Canada announced Wednesday it has signed two agreements with American pharmaceutical firms Pfizer and Moderna for the delivery of COVID-19 vaccines in 2021.
Millions of doses will be supplied, but the vaccines are still in development while negotiations continue with other potential suppliers, Procurement Minister Anita Anand told a news conference.
They will also still need to obtain Health Canada regulatory approvals before being distributed to Canadians, she said.
The agreement with the American giant Pfizer concerns a vaccine candidate developed in partnership with Germany's BioNTech.
BioNTech and Pfizer reported the first conclusive trials of the BNT162 mRNA-based vaccine candidate in early July, after testing 45 people. They started large-scale clinical trials at the end of July, with 30,000 volunteers aged 18 to 35.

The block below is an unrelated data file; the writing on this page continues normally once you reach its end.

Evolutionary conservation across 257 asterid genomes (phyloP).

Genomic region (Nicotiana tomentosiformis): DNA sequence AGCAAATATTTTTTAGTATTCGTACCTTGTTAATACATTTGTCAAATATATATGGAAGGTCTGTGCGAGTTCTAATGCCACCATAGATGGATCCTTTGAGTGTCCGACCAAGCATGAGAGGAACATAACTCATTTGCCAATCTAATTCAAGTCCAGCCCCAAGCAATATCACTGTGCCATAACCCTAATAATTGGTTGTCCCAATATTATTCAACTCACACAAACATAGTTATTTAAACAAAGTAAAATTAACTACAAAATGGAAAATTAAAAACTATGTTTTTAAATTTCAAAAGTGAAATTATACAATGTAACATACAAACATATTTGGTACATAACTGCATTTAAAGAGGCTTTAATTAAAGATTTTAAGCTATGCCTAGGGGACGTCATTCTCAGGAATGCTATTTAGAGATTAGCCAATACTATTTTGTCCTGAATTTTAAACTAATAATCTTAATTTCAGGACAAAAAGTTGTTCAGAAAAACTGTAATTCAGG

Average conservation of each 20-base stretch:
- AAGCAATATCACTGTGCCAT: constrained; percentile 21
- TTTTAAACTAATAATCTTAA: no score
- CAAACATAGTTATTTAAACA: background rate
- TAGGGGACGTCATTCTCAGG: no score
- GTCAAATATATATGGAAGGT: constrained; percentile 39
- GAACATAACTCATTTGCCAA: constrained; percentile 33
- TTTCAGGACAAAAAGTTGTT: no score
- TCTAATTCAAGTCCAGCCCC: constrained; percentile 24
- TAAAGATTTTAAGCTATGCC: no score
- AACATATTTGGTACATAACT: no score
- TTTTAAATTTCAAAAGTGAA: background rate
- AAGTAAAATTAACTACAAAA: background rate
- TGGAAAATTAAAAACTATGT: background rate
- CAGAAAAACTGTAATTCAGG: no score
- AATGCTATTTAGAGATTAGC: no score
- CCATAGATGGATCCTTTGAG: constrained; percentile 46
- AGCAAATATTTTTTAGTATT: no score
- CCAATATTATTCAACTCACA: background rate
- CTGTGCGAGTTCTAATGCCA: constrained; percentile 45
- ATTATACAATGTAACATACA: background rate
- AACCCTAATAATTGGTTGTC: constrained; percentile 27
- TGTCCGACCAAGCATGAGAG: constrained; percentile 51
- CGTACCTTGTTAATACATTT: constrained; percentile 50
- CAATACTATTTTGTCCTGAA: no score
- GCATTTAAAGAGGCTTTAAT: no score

Moderna is to provide its mRNA-1273 vaccine candidate, which has started to be tested in thousands of Phase 3 clinical trial human participants.
On Tuesday, Canada's chief public health officer, Theresa Tam, warned that a vaccine will be a "very important aspect of the response," but will not bring a swift end to the coronavirus outbreak.
"We're planning, as a public health community, that we're going to have to manage this pandemic certainly over the next year, but certainly it may be planning for the longer term on the next two to three years during which the vaccine may play a role. But we don't know yet," Tam said.
"People might think that if we get a vaccine then everything goes back to normal the way it was before. That's not the case," added her deputy, Howard Njoo.
Canada had more than 118,000 cases of coronavirus and 8,996 patients have died, as of Wednesday.